Having stayed in Tokyo for a year, shifting to Osaka and settling down into Kansai life was no easy task initially. Kansai-ben, or the Kansai dialect, was something I really couldn’t get used to despite attempts to prepare myself for it beforehand. Although it was essentially still the same Japanese language, the intonation, accent, certain verbs and expressions are totally different from those of the standard Japanese language which I have learnt. It was a steep learning curve as it felt as though I was learning a brand new language.
Here in Osaka, the majority of students come from various parts in the Kansai region. In fact, only one student out of 83 students from my department for my year came from Tokyo. While attempting to get used to Kansai-ben as quickly as possible, I came to realise that, my newly made Japanese friends from the Kansai region are genuinely unaware that they are actually speaking in Kansai-ben. They have been brought up all their lives speaking Kansai-ben and it has become a norm for them. Some of my friends only noticed that they have been using Kansai-ben when I asked them specifically about certain Kansai-ben expressions and grammar. There have also been amusing situations where my friends, in turn, asked me how certain expressions are being said in standard Japanese.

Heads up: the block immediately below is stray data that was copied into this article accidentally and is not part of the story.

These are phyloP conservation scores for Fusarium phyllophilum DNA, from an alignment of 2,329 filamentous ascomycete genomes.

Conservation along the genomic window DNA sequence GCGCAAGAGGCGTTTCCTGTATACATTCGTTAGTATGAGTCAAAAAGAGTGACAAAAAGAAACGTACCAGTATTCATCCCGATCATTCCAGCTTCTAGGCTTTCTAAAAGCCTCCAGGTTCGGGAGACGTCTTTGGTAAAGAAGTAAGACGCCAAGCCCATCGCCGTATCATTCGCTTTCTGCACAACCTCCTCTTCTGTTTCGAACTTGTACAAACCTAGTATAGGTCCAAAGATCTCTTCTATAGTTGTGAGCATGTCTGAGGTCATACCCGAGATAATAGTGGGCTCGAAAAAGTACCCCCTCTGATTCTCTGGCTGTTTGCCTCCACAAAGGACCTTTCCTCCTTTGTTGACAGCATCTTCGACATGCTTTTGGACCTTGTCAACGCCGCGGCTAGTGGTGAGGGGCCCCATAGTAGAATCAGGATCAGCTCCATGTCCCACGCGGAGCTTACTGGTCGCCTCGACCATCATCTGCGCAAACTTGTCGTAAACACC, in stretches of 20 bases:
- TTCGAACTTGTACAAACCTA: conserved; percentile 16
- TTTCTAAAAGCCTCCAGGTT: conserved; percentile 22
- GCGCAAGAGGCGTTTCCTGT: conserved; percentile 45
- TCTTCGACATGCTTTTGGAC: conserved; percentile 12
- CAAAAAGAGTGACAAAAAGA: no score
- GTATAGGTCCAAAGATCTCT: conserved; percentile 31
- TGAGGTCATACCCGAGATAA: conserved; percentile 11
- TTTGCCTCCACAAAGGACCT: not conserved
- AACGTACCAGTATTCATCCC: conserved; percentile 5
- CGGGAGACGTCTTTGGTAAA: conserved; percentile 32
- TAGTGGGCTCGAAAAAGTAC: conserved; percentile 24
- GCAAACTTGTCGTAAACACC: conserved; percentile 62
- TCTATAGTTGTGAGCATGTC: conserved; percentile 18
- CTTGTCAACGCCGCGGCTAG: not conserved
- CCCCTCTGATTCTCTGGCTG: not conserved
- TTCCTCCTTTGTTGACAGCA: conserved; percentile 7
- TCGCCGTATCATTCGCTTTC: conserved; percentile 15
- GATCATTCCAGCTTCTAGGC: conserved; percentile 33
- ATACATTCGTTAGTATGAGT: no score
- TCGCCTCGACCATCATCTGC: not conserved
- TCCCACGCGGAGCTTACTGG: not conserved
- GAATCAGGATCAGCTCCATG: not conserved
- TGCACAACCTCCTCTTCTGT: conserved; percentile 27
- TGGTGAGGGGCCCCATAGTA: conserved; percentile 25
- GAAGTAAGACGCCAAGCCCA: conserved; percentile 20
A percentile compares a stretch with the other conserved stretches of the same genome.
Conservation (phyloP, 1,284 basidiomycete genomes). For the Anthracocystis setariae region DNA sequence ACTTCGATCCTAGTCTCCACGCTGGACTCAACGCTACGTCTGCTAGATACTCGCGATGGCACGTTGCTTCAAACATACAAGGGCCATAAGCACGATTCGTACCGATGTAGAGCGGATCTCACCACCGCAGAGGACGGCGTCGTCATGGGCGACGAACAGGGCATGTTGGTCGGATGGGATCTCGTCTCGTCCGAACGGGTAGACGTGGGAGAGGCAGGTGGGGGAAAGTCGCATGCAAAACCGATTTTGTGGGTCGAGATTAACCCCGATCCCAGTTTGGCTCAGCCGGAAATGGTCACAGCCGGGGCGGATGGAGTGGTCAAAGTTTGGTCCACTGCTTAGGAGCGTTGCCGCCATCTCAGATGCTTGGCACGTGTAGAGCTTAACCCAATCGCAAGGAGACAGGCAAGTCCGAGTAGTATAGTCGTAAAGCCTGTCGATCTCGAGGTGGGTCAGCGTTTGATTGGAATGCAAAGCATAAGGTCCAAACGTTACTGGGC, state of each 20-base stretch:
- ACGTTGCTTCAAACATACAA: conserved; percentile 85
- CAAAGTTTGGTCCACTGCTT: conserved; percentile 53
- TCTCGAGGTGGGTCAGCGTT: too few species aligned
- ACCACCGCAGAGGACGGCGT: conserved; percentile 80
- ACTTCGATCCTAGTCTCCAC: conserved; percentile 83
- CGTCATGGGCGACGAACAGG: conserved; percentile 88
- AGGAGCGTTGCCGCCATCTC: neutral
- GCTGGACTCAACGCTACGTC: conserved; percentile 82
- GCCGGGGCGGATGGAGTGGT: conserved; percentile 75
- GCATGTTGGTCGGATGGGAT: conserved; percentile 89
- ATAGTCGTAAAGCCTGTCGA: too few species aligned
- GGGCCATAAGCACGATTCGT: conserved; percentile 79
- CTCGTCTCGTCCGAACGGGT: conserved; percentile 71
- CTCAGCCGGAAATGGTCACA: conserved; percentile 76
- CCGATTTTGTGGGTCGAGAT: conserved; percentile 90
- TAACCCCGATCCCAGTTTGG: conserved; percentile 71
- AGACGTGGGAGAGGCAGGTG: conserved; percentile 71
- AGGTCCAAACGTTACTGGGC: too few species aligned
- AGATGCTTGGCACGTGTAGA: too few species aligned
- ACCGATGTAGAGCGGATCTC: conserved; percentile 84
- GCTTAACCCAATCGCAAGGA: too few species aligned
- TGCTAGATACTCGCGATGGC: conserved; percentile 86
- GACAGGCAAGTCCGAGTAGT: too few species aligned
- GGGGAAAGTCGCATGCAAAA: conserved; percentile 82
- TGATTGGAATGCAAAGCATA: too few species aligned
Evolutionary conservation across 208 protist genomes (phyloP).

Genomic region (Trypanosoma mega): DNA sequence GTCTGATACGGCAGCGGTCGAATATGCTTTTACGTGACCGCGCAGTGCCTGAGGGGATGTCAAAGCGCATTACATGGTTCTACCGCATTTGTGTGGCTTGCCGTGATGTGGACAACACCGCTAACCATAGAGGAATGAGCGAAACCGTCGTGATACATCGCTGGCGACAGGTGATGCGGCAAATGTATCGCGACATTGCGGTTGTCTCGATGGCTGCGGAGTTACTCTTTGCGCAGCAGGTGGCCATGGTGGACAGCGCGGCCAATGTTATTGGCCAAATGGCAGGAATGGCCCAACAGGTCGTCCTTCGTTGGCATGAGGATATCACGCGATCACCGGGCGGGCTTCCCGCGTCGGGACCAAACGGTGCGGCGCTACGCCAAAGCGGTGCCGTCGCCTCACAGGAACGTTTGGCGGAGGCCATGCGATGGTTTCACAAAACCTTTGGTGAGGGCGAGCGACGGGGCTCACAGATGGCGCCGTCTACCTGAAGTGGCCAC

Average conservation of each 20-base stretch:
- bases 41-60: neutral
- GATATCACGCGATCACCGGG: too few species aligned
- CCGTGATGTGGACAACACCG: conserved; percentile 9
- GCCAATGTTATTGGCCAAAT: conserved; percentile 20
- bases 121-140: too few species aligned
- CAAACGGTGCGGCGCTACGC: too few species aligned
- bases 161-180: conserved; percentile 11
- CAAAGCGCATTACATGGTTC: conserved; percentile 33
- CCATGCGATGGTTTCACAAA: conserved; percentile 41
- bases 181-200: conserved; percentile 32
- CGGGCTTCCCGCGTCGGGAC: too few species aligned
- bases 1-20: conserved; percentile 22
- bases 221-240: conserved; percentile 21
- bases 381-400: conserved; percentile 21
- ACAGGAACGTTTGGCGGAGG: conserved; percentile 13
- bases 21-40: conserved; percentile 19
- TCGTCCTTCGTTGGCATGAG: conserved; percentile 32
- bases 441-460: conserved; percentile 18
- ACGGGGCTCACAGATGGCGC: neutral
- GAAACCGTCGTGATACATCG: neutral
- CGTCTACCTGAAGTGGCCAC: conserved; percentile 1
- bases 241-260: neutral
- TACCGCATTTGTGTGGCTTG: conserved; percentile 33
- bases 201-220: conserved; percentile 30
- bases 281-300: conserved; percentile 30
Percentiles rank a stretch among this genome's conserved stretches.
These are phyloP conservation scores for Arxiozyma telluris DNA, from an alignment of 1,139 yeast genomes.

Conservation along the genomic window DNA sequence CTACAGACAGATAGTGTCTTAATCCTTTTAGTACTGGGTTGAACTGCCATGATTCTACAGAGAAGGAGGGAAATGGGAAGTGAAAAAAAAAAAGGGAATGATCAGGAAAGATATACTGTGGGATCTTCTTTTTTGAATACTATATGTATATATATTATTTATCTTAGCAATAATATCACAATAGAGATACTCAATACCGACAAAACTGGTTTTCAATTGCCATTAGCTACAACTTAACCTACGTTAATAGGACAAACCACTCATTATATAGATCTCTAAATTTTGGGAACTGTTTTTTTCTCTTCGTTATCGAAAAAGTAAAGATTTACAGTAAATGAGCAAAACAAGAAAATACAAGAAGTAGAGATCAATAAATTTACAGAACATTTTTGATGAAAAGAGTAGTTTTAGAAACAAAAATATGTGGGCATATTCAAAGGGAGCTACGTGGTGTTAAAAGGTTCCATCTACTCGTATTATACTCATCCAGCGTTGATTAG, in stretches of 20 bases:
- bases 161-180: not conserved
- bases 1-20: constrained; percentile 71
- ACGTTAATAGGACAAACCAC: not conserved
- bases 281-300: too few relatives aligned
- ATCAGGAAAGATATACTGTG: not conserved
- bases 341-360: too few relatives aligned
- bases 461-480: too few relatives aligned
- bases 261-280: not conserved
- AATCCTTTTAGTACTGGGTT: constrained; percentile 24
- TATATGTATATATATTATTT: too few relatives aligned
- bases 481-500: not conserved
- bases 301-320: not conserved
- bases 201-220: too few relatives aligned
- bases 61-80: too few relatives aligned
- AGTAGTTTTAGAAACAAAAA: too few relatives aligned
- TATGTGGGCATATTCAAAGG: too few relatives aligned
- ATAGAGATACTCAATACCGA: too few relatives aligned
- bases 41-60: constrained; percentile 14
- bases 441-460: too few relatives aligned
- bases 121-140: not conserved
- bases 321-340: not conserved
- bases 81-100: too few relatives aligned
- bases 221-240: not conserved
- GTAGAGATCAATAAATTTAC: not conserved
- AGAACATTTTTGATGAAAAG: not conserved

Interacting with the Japanese students has taught me that it’s important not to assume that the other party understands your position and your way of thinking, especially if both parties come from different cultural backgrounds. It is crucial to remember that things that may seem plainly obvious to you might be something that the other party has never thought about, and vice-versa. This led to me to look at the way we communicate with one another back at home in a different light and wonder if we have been subconsciously making similar assumptions.
Joining the Table Tennis Club in University also exposed me to the other side of Japanese culture and allowed to me to have a glimpse of Japan’s social structure. The strict pecking order gives rise to many interesting and unique practices, any of which were beyond my imagination until I joined the Club. It is particularly interesting because it accurately reflects the work environment and culture in Japan and shows how the Japanese students are preparing for them. Observing such cultures and learning how they have evolved to what we see today makes the experience an enriching one.
The greater the differences between one’s personal values and culture and those of one’s environment, the more one has step out of his or her comfort zone and consciously think about his or her own actions and speech. That is the value of receiving tertiary education here in Japan for me.
Kegan Lee (currently reading Physics at Osaka University), September 2010